A new study led by researchers at Harvard Medical School illuminates how the brain becomes aware that there is an infection in the body.
Studying mice, the team discovered that a small group of neurons in the airway plays a pivotal role in alerting the brain about a flu infection. They also found signs of a second pathway from the lungs to the brain that becomes active later in the infection.
The study was published in the journal Nature.
Although most people are sick several times a year, scientific knowledge of how the brain evokes the feeling of sickness has lagged behind research on other bodily states such as hunger and thirst. The paper represents a key first step in understanding the brain-body connection during an infection.
“This study helps us begin to understand a basic mechanism of pathogen detection and how that’s related to the nervous system, which until now has been largely mysterious,” said senior author Stephen Liberles, professor of cell biology at the Blavatnik Institute at HMS and an investigator at Howard Hughes Medical Institute.
The findings also shed light on how nonsteroidal anti-inflammatory drugs such as ibuprofen and aspirin alleviate influenza symptoms.
If the results can be translated into humans, the work could have important implications for developing more-effective flu therapies.
An infectious state of mind
The Liberles lab is interested in how the brain and body communicate to control physiology. For example, it has previously explored how the brain processes sensory information from internal organs, and how sensory cues can evoke or suppress the sensation of nausea.
In the new paper, the researchers turned their attention to another important type of sickness that the brain controls: sickness from a respiratory infection.
During an infection, Liberles explained, the brain orchestrates symptoms as the body mounts an immune response. These can include broad symptoms such as fever, decreased appetite, and lethargy, as well as specific symptoms such as congestion or coughing for a respiratory illness or vomiting or diarrhoea for a gastrointestinal bug.
The team decided to focus on influenza, a respiratory virus that is the source of millions of illnesses and medical visits and causes thousands of deaths in the United States every year.
Through a series of experiments in mice, first author Na-Ryum Bin, HMS research fellow in the Liberles lab, identified a small population of neurons embedded in the glossopharyngeal nerve, which runs from the throat to the brain.
Importantly, he found that these neurons are necessary to signal to the brain that a flu infection is present and have receptors for lipids called prostaglandins. These lipids are made by both mice and humans during an infection, and they are targeted by drugs such as ibuprofen and aspirin.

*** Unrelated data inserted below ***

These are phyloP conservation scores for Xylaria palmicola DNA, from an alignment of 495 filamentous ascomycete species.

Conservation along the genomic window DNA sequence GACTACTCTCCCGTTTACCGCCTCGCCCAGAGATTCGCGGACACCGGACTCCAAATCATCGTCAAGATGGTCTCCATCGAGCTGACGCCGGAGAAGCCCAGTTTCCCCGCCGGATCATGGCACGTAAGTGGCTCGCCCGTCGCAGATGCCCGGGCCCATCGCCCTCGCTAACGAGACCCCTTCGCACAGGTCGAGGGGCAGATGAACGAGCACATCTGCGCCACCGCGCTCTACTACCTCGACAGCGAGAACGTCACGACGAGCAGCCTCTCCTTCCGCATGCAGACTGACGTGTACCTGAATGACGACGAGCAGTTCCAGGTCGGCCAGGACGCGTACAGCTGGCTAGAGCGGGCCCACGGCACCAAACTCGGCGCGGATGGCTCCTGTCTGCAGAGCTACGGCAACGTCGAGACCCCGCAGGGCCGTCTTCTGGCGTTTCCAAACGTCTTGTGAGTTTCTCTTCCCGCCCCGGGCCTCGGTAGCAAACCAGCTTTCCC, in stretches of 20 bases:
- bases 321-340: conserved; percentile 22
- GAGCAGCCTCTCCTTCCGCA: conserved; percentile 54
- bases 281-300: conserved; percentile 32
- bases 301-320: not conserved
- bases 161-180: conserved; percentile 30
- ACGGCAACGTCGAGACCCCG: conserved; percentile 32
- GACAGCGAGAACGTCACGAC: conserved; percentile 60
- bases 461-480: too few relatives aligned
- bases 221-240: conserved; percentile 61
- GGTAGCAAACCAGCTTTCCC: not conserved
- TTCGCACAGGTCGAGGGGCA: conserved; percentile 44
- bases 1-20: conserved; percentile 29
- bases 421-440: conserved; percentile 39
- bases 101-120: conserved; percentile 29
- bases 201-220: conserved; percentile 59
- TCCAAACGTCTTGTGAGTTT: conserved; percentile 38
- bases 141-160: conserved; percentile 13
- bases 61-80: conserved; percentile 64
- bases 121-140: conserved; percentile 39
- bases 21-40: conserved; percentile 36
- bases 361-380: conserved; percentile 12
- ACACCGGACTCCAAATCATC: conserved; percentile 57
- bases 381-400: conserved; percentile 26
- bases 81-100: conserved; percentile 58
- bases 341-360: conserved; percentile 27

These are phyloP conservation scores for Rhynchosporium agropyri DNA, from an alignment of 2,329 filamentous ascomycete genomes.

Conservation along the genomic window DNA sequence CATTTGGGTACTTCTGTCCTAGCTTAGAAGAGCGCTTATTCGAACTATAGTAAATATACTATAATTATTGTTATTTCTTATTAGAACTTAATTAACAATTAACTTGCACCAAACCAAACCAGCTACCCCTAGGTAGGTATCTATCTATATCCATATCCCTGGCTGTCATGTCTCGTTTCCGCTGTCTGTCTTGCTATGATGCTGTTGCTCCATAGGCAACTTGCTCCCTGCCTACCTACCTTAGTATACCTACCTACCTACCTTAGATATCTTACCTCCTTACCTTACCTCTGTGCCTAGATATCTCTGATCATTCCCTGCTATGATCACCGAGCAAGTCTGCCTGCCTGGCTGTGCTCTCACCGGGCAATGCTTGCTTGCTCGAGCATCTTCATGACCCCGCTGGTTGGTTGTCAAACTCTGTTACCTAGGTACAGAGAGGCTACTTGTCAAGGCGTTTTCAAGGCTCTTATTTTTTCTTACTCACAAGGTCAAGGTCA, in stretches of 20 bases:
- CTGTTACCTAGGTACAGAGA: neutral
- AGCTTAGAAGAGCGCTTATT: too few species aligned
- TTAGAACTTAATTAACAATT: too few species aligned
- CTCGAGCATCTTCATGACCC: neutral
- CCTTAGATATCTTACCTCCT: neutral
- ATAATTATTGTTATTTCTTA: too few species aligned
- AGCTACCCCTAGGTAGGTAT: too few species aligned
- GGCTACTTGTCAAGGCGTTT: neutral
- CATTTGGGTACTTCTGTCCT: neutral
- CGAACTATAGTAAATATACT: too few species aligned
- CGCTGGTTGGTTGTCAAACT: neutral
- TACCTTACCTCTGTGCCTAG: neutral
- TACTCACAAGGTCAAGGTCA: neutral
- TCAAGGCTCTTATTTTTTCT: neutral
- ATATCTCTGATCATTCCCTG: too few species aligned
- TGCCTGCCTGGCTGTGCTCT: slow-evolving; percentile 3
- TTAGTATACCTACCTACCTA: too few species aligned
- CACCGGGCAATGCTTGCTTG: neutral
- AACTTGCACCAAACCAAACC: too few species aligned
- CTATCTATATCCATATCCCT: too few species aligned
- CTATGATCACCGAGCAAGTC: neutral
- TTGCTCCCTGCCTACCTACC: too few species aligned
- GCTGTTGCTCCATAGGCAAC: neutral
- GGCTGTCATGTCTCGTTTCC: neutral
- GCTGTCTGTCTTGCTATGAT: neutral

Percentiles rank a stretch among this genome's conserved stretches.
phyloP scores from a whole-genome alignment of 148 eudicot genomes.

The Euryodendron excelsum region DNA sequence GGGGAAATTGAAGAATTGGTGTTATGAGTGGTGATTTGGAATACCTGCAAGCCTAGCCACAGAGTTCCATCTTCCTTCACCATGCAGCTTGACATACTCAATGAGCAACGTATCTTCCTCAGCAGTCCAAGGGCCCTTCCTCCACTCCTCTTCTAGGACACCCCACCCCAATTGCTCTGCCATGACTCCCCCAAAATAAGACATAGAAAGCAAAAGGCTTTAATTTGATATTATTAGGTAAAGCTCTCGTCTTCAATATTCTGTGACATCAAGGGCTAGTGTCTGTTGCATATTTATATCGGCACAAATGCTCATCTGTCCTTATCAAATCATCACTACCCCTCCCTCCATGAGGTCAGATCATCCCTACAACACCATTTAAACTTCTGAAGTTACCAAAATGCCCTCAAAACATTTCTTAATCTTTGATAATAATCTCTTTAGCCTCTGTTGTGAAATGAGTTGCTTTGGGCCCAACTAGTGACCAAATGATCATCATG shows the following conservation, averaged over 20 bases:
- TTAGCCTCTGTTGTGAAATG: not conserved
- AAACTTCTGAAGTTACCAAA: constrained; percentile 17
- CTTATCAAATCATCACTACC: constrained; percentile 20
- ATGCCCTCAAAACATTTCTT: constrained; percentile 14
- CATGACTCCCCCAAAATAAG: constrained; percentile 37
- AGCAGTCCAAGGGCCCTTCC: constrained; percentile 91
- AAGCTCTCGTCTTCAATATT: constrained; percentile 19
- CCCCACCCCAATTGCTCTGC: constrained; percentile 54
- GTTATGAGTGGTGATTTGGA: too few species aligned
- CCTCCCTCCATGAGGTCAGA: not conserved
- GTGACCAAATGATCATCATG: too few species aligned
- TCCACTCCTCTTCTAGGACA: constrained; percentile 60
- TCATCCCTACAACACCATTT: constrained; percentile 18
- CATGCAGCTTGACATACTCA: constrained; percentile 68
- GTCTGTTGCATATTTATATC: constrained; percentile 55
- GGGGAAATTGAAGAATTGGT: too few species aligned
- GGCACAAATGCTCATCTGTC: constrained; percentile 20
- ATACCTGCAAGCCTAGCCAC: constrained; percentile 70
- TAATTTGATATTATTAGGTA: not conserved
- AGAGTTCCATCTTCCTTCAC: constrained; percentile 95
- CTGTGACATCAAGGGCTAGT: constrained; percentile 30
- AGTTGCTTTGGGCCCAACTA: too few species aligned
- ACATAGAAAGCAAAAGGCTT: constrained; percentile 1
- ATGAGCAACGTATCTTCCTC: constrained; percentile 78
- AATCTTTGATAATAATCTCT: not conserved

Cutting the glossopharyngeal nerve, eliminating the neurons, blocking the prostaglandin receptors in those neurons, or treating the mice with ibuprofen similarly reduced influenza symptoms and increased survival.
Together, the findings suggest that these airway neurons detect the prostaglandins made during a flu infection and become a communication conduit from the upper part of the throat to the brain.
“We think that these neurons relay the information that there’s a pathogen there and initiate neural circuits that control the sickness response,” Liberles said.
The results provide an explanation for how drugs like ibuprofen and aspirin work to reduce flu symptoms and suggest that these drugs may even boost survival.
The researchers discovered evidence of another potential sickness pathway, this one travelling from the lungs to the brain. They found that it appears to become active in the second phase of infection as the virus infiltrates deeper into the respiratory system.
This additional pathway doesn’t involve prostaglandins, the team was surprised to find. Mice in the second phase of infection didn’t respond to ibuprofen.
The findings suggest an opportunity for improving flu treatment if scientists are able to develop drugs that target the additional pathway, the authors said.
A foundation for future research
The study raises a number of questions that Liberles and colleagues are eager to investigate.
One is how well the findings will translate to humans. Although mice and humans share a lot of basic sensory biology, including having a glossopharyngeal nerve, Liberles emphasised that researchers need to conduct further genetic and other experiments to confirm that humans have the same neuron populations and pathways seen in the mouse study.
If the findings can be replicated in humans, it raises the possibility of developing treatments that address both the prostaglandin- and nonprostaglandin pathways of flu infection.
“If you can find a way to inhibit both pathways and use them in synergy, that would be incredibly exciting and potentially transformative,” Liberles said.
Bin is already delving into the details of the nonprostaglandin pathway, including the neurons involved, with the goal of figuring out how to block it. He also wants to identify the airway cells that produce prostaglandins in the initial pathway and study them in more depth.
Liberles is excited to explore the full diversity of sickness pathways in the body to learn whether they specialise in different types and sites of infection. A deeper understanding of these pathways, he said, can help scientists learn how to manipulate them to better treat a range of illnesses.